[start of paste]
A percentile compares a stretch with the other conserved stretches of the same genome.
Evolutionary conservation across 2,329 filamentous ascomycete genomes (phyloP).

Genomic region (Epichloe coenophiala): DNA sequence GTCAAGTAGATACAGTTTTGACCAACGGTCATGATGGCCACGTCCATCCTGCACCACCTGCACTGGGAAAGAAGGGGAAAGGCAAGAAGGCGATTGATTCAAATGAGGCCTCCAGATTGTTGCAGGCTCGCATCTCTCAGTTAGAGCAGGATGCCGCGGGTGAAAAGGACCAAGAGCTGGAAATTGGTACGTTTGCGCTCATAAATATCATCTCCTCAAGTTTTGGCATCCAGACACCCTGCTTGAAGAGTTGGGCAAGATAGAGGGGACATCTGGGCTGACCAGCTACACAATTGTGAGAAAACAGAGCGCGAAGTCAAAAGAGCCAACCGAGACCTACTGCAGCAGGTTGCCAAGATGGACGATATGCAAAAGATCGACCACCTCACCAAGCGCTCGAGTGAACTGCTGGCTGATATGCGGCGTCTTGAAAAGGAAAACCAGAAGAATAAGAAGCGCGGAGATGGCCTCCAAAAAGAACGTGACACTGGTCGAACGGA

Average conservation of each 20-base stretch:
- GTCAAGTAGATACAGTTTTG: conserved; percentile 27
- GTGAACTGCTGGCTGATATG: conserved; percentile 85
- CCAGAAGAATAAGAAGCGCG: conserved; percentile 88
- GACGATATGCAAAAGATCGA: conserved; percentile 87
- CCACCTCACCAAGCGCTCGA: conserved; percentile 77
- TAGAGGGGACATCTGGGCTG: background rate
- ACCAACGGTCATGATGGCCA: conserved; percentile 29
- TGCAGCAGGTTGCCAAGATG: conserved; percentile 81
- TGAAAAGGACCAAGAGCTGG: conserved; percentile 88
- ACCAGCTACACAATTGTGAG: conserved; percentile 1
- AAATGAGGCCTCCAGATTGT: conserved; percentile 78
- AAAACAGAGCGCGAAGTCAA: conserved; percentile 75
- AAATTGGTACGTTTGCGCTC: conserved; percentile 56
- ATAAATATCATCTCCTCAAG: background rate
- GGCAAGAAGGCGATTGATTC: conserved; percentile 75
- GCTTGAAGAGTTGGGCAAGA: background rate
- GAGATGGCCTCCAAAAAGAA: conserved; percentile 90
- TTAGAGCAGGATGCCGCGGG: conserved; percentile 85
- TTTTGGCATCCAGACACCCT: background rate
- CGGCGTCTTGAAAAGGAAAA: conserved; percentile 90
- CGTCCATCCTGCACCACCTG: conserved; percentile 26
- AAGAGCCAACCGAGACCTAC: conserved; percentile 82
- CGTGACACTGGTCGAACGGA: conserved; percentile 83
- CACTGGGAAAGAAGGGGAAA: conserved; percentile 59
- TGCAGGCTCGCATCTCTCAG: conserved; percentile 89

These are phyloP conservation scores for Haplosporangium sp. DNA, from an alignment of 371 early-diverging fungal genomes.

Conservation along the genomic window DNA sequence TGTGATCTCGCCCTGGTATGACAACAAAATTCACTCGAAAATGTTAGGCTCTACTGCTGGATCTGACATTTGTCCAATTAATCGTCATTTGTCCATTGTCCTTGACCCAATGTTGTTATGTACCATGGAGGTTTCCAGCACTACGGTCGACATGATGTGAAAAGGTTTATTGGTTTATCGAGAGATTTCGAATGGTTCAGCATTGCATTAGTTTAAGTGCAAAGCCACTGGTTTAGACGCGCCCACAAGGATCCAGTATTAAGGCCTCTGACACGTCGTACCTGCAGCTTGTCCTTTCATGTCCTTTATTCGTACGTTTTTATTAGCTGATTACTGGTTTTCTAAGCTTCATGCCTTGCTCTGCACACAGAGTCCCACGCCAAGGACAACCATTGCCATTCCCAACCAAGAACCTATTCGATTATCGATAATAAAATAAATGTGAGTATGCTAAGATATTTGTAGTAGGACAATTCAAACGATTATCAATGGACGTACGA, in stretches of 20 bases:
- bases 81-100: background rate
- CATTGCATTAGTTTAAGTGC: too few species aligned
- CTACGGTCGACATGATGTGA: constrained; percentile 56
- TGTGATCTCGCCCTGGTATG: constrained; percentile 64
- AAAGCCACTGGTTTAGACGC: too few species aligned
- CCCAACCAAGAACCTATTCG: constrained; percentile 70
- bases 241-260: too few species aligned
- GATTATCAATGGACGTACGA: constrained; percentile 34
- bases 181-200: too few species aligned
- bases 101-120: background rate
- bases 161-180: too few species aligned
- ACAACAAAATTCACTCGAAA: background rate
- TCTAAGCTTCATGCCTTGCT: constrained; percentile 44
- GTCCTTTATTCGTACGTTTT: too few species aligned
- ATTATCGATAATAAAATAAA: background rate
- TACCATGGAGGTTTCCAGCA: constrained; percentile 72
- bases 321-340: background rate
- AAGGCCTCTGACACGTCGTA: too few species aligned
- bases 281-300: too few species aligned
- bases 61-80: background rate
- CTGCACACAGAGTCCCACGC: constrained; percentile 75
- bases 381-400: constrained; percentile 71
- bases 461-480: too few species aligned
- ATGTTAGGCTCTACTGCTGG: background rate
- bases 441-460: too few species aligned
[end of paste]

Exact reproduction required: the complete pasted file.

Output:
A percentile compares a stretch with the other conserved stretches of the same genome.
Evolutionary conservation across 2,329 filamentous ascomycete genomes (phyloP).

Genomic region (Epichloe coenophiala): DNA sequence GTCAAGTAGATACAGTTTTGACCAACGGTCATGATGGCCACGTCCATCCTGCACCACCTGCACTGGGAAAGAAGGGGAAAGGCAAGAAGGCGATTGATTCAAATGAGGCCTCCAGATTGTTGCAGGCTCGCATCTCTCAGTTAGAGCAGGATGCCGCGGGTGAAAAGGACCAAGAGCTGGAAATTGGTACGTTTGCGCTCATAAATATCATCTCCTCAAGTTTTGGCATCCAGACACCCTGCTTGAAGAGTTGGGCAAGATAGAGGGGACATCTGGGCTGACCAGCTACACAATTGTGAGAAAACAGAGCGCGAAGTCAAAAGAGCCAACCGAGACCTACTGCAGCAGGTTGCCAAGATGGACGATATGCAAAAGATCGACCACCTCACCAAGCGCTCGAGTGAACTGCTGGCTGATATGCGGCGTCTTGAAAAGGAAAACCAGAAGAATAAGAAGCGCGGAGATGGCCTCCAAAAAGAACGTGACACTGGTCGAACGGA

Average conservation of each 20-base stretch:
- GTCAAGTAGATACAGTTTTG: conserved; percentile 27
- GTGAACTGCTGGCTGATATG: conserved; percentile 85
- CCAGAAGAATAAGAAGCGCG: conserved; percentile 88
- GACGATATGCAAAAGATCGA: conserved; percentile 87
- CCACCTCACCAAGCGCTCGA: conserved; percentile 77
- TAGAGGGGACATCTGGGCTG: background rate
- ACCAACGGTCATGATGGCCA: conserved; percentile 29
- TGCAGCAGGTTGCCAAGATG: conserved; percentile 81
- TGAAAAGGACCAAGAGCTGG: conserved; percentile 88
- ACCAGCTACACAATTGTGAG: conserved; percentile 1
- AAATGAGGCCTCCAGATTGT: conserved; percentile 78
- AAAACAGAGCGCGAAGTCAA: conserved; percentile 75
- AAATTGGTACGTTTGCGCTC: conserved; percentile 56
- ATAAATATCATCTCCTCAAG: background rate
- GGCAAGAAGGCGATTGATTC: conserved; percentile 75
- GCTTGAAGAGTTGGGCAAGA: background rate
- GAGATGGCCTCCAAAAAGAA: conserved; percentile 90
- TTAGAGCAGGATGCCGCGGG: conserved; percentile 85
- TTTTGGCATCCAGACACCCT: background rate
- CGGCGTCTTGAAAAGGAAAA: conserved; percentile 90
- CGTCCATCCTGCACCACCTG: conserved; percentile 26
- AAGAGCCAACCGAGACCTAC: conserved; percentile 82
- CGTGACACTGGTCGAACGGA: conserved; percentile 83
- CACTGGGAAAGAAGGGGAAA: conserved; percentile 59
- TGCAGGCTCGCATCTCTCAG: conserved; percentile 89

These are phyloP conservation scores for Haplosporangium sp. DNA, from an alignment of 371 early-diverging fungal genomes.

Conservation along the genomic window DNA sequence TGTGATCTCGCCCTGGTATGACAACAAAATTCACTCGAAAATGTTAGGCTCTACTGCTGGATCTGACATTTGTCCAATTAATCGTCATTTGTCCATTGTCCTTGACCCAATGTTGTTATGTACCATGGAGGTTTCCAGCACTACGGTCGACATGATGTGAAAAGGTTTATTGGTTTATCGAGAGATTTCGAATGGTTCAGCATTGCATTAGTTTAAGTGCAAAGCCACTGGTTTAGACGCGCCCACAAGGATCCAGTATTAAGGCCTCTGACACGTCGTACCTGCAGCTTGTCCTTTCATGTCCTTTATTCGTACGTTTTTATTAGCTGATTACTGGTTTTCTAAGCTTCATGCCTTGCTCTGCACACAGAGTCCCACGCCAAGGACAACCATTGCCATTCCCAACCAAGAACCTATTCGATTATCGATAATAAAATAAATGTGAGTATGCTAAGATATTTGTAGTAGGACAATTCAAACGATTATCAATGGACGTACGA, in stretches of 20 bases:
- bases 81-100: background rate
- CATTGCATTAGTTTAAGTGC: too few species aligned
- CTACGGTCGACATGATGTGA: constrained; percentile 56
- TGTGATCTCGCCCTGGTATG: constrained; percentile 64
- AAAGCCACTGGTTTAGACGC: too few species aligned
- CCCAACCAAGAACCTATTCG: constrained; percentile 70
- bases 241-260: too few species aligned
- GATTATCAATGGACGTACGA: constrained; percentile 34
- bases 181-200: too few species aligned
- bases 101-120: background rate
- bases 161-180: too few species aligned
- ACAACAAAATTCACTCGAAA: background rate
- TCTAAGCTTCATGCCTTGCT: constrained; percentile 44
- GTCCTTTATTCGTACGTTTT: too few species aligned
- ATTATCGATAATAAAATAAA: background rate
- TACCATGGAGGTTTCCAGCA: constrained; percentile 72
- bases 321-340: background rate
- AAGGCCTCTGACACGTCGTA: too few species aligned
- bases 281-300: too few species aligned
- bases 61-80: background rate
- CTGCACACAGAGTCCCACGC: constrained; percentile 75
- bases 381-400: constrained; percentile 71
- bases 461-480: too few species aligned
- ATGTTAGGCTCTACTGCTGG: background rate
- bases 441-460: too few species aligned